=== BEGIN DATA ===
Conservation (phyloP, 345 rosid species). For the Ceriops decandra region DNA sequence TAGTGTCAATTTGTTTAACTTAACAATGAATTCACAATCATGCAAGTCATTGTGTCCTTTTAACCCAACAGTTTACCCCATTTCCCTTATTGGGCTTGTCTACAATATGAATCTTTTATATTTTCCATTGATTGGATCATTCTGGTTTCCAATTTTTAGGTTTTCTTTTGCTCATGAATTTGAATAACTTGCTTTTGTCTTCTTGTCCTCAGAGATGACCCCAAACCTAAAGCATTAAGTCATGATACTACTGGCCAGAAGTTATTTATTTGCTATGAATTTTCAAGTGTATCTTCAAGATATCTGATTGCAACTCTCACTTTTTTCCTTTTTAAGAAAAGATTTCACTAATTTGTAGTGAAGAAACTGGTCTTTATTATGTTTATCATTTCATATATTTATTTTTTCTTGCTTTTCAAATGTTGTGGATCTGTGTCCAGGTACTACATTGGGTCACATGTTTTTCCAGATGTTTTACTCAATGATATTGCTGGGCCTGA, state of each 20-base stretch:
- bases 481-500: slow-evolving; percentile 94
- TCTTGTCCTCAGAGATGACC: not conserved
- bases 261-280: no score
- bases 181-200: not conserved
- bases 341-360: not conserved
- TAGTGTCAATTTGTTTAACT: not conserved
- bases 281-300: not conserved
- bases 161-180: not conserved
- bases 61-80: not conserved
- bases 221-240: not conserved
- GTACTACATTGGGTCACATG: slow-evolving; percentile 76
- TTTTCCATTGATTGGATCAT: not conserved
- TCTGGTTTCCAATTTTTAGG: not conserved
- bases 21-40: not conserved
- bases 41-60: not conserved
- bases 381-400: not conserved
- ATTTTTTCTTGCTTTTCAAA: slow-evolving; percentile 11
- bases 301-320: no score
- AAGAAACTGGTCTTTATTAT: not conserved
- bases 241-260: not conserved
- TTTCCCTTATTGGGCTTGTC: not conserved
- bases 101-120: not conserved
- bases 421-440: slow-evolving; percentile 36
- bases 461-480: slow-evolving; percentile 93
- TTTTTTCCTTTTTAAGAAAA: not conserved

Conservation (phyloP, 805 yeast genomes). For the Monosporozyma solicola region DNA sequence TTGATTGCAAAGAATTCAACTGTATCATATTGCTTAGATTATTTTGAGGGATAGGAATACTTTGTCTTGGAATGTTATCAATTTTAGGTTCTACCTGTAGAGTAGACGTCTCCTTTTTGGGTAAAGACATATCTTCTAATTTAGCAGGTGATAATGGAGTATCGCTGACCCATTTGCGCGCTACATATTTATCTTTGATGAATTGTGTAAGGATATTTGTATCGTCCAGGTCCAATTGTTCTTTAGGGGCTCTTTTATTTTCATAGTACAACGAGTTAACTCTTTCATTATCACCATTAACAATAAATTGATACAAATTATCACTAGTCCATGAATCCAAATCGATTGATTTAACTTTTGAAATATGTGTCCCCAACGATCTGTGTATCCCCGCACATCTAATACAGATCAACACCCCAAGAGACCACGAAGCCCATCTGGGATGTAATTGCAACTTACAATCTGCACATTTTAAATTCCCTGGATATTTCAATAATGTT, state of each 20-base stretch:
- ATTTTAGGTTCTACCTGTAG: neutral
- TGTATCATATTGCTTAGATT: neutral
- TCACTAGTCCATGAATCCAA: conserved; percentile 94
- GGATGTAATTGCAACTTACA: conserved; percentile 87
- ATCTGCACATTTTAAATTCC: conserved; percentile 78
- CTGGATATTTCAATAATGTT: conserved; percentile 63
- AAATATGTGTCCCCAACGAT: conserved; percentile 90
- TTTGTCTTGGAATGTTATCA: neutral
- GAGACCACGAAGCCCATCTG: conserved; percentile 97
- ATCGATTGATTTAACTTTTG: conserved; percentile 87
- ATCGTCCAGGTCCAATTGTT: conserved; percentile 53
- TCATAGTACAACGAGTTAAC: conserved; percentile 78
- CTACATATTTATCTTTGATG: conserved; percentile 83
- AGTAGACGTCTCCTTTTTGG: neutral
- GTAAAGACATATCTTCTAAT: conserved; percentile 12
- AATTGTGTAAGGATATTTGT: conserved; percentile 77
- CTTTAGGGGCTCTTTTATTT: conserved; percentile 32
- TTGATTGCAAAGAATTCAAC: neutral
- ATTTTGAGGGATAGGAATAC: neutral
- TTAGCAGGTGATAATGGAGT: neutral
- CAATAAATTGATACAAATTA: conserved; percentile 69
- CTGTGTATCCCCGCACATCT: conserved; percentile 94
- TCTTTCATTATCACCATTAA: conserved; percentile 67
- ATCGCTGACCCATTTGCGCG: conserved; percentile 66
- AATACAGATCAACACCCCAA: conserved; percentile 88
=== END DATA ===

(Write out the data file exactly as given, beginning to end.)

Conservation (phyloP, 345 rosid species). For the Ceriops decandra region DNA sequence TAGTGTCAATTTGTTTAACTTAACAATGAATTCACAATCATGCAAGTCATTGTGTCCTTTTAACCCAACAGTTTACCCCATTTCCCTTATTGGGCTTGTCTACAATATGAATCTTTTATATTTTCCATTGATTGGATCATTCTGGTTTCCAATTTTTAGGTTTTCTTTTGCTCATGAATTTGAATAACTTGCTTTTGTCTTCTTGTCCTCAGAGATGACCCCAAACCTAAAGCATTAAGTCATGATACTACTGGCCAGAAGTTATTTATTTGCTATGAATTTTCAAGTGTATCTTCAAGATATCTGATTGCAACTCTCACTTTTTTCCTTTTTAAGAAAAGATTTCACTAATTTGTAGTGAAGAAACTGGTCTTTATTATGTTTATCATTTCATATATTTATTTTTTCTTGCTTTTCAAATGTTGTGGATCTGTGTCCAGGTACTACATTGGGTCACATGTTTTTCCAGATGTTTTACTCAATGATATTGCTGGGCCTGA, state of each 20-base stretch:
- bases 481-500: slow-evolving; percentile 94
- TCTTGTCCTCAGAGATGACC: not conserved
- bases 261-280: no score
- bases 181-200: not conserved
- bases 341-360: not conserved
- TAGTGTCAATTTGTTTAACT: not conserved
- bases 281-300: not conserved
- bases 161-180: not conserved
- bases 61-80: not conserved
- bases 221-240: not conserved
- GTACTACATTGGGTCACATG: slow-evolving; percentile 76
- TTTTCCATTGATTGGATCAT: not conserved
- TCTGGTTTCCAATTTTTAGG: not conserved
- bases 21-40: not conserved
- bases 41-60: not conserved
- bases 381-400: not conserved
- ATTTTTTCTTGCTTTTCAAA: slow-evolving; percentile 11
- bases 301-320: no score
- AAGAAACTGGTCTTTATTAT: not conserved
- bases 241-260: not conserved
- TTTCCCTTATTGGGCTTGTC: not conserved
- bases 101-120: not conserved
- bases 421-440: slow-evolving; percentile 36
- bases 461-480: slow-evolving; percentile 93
- TTTTTTCCTTTTTAAGAAAA: not conserved

Conservation (phyloP, 805 yeast genomes). For the Monosporozyma solicola region DNA sequence TTGATTGCAAAGAATTCAACTGTATCATATTGCTTAGATTATTTTGAGGGATAGGAATACTTTGTCTTGGAATGTTATCAATTTTAGGTTCTACCTGTAGAGTAGACGTCTCCTTTTTGGGTAAAGACATATCTTCTAATTTAGCAGGTGATAATGGAGTATCGCTGACCCATTTGCGCGCTACATATTTATCTTTGATGAATTGTGTAAGGATATTTGTATCGTCCAGGTCCAATTGTTCTTTAGGGGCTCTTTTATTTTCATAGTACAACGAGTTAACTCTTTCATTATCACCATTAACAATAAATTGATACAAATTATCACTAGTCCATGAATCCAAATCGATTGATTTAACTTTTGAAATATGTGTCCCCAACGATCTGTGTATCCCCGCACATCTAATACAGATCAACACCCCAAGAGACCACGAAGCCCATCTGGGATGTAATTGCAACTTACAATCTGCACATTTTAAATTCCCTGGATATTTCAATAATGTT, state of each 20-base stretch:
- ATTTTAGGTTCTACCTGTAG: neutral
- TGTATCATATTGCTTAGATT: neutral
- TCACTAGTCCATGAATCCAA: conserved; percentile 94
- GGATGTAATTGCAACTTACA: conserved; percentile 87
- ATCTGCACATTTTAAATTCC: conserved; percentile 78
- CTGGATATTTCAATAATGTT: conserved; percentile 63
- AAATATGTGTCCCCAACGAT: conserved; percentile 90
- TTTGTCTTGGAATGTTATCA: neutral
- GAGACCACGAAGCCCATCTG: conserved; percentile 97
- ATCGATTGATTTAACTTTTG: conserved; percentile 87
- ATCGTCCAGGTCCAATTGTT: conserved; percentile 53
- TCATAGTACAACGAGTTAAC: conserved; percentile 78
- CTACATATTTATCTTTGATG: conserved; percentile 83
- AGTAGACGTCTCCTTTTTGG: neutral
- GTAAAGACATATCTTCTAAT: conserved; percentile 12
- AATTGTGTAAGGATATTTGT: conserved; percentile 77
- CTTTAGGGGCTCTTTTATTT: conserved; percentile 32
- TTGATTGCAAAGAATTCAAC: neutral
- ATTTTGAGGGATAGGAATAC: neutral
- TTAGCAGGTGATAATGGAGT: neutral
- CAATAAATTGATACAAATTA: conserved; percentile 69
- CTGTGTATCCCCGCACATCT: conserved; percentile 94
- TCTTTCATTATCACCATTAA: conserved; percentile 67
- ATCGCTGACCCATTTGCGCG: conserved; percentile 66
- AATACAGATCAACACCCCAA: conserved; percentile 88